All other assumptions give lower likelihood ratio values

In the original paper, we tried alternative distributions that are typically used as alternatives to summarize latent distributions. These include the Student’s t distribution, which is typically used to model outliers. This might be appropriate for situations where most examiners ID a comparison, but a few exclude. However, this model produced likelihood ratios that were about 2% lower than with the normal distribution despite a value of 5 for the normality parameter. Thus, even with extremely fat tails the likelihood values did not improve. This is to be expected: Fatter tails just push more area from the nonmated distribution into the region of about 5-7 on the latent axis, reducing the likelihood ratios relative to the Gaussian distribution.

While it is possible that there is some other distribution that might produce larger likelihood values, most distributions that reasonably occur in nature have fatter tails than the Gaussian.

Is the 3-conclusion scale too coarse to accurately measure larger likelihood ratios?

One possible explanations for modest likelihood ratios is that the coarse 3-category scale used by examiners does not accurately measure the underlying distribution. Our analysis of the Busey et al (2022) data in the paper did not suffer from that issue, but also was not a true black box study. To address this concern, we conducted a reanalysis of the Noblis/FBI black box data but included difficulty as part of the scale. We grouped Very Difficult and Difficult together to create a “Difficult ID” category, and the remainder of the difficulty statements to create an “Easy ID” category. We did the same thing for the Exclusions.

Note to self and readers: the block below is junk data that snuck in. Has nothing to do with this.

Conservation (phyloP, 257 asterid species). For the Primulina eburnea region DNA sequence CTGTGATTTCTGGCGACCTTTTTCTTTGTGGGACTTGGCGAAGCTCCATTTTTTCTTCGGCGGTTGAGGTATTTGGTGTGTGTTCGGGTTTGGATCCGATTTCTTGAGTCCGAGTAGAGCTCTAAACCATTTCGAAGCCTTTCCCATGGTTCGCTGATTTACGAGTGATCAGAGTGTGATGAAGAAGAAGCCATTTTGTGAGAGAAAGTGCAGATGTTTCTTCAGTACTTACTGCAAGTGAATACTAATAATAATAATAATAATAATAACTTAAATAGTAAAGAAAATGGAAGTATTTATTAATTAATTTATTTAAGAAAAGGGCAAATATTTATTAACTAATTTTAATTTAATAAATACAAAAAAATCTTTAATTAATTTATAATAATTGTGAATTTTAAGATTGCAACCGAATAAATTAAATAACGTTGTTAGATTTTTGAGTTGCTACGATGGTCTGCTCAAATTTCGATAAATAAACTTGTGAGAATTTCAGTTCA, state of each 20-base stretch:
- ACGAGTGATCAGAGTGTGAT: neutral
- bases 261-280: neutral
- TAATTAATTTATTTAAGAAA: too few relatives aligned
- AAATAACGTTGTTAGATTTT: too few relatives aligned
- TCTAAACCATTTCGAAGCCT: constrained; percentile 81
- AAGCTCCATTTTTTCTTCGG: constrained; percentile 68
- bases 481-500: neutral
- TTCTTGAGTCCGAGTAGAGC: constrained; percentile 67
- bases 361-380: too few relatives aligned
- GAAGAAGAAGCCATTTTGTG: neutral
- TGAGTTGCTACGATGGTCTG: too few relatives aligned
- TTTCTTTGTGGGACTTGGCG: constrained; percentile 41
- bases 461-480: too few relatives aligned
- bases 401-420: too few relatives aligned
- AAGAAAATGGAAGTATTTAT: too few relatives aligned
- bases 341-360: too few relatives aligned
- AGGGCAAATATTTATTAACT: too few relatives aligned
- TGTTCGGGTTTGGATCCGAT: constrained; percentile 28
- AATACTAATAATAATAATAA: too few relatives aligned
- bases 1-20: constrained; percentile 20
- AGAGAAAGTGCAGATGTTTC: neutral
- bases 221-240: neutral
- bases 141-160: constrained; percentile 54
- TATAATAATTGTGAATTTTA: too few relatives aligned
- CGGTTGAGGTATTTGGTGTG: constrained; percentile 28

Although the model has additional categories for Identification and Exclusion, the likelihood ratios were almost identical to those from the traditional 3-category scale. This demonstrates that the modest likelihood ratio values in the published study are not a function of the coarse scale used in the original Noblis/FBI black box study.

Conclusions

The Gaussian (normal) distribution assumption of the ordered probit model has a long history in science, both in psychology and engineering. It is supported by the observation that individual measures that might not be normally distributed become very quickly normally distributed when combined together. Given that the final decision of a comparison is the result of many little steps (including multiple eyemovements as well as different experiences by examiners), the underlying distribution is very likely to be approximately Gaussian distributed.

There is very little evidence for other distributions producing higher likelihood ratios, and assumptions that some distributions can be arbitrarily cropped are not logically tenable. Thus, until a demonstration of a better underlying distribution is offered, the likelihood ratios computed based on the Gaussian distribution remain the most reasonable estimate of the strength of evidence of comparisons in the pattern comparison disciplines.

January 9, 2023

Tom Busey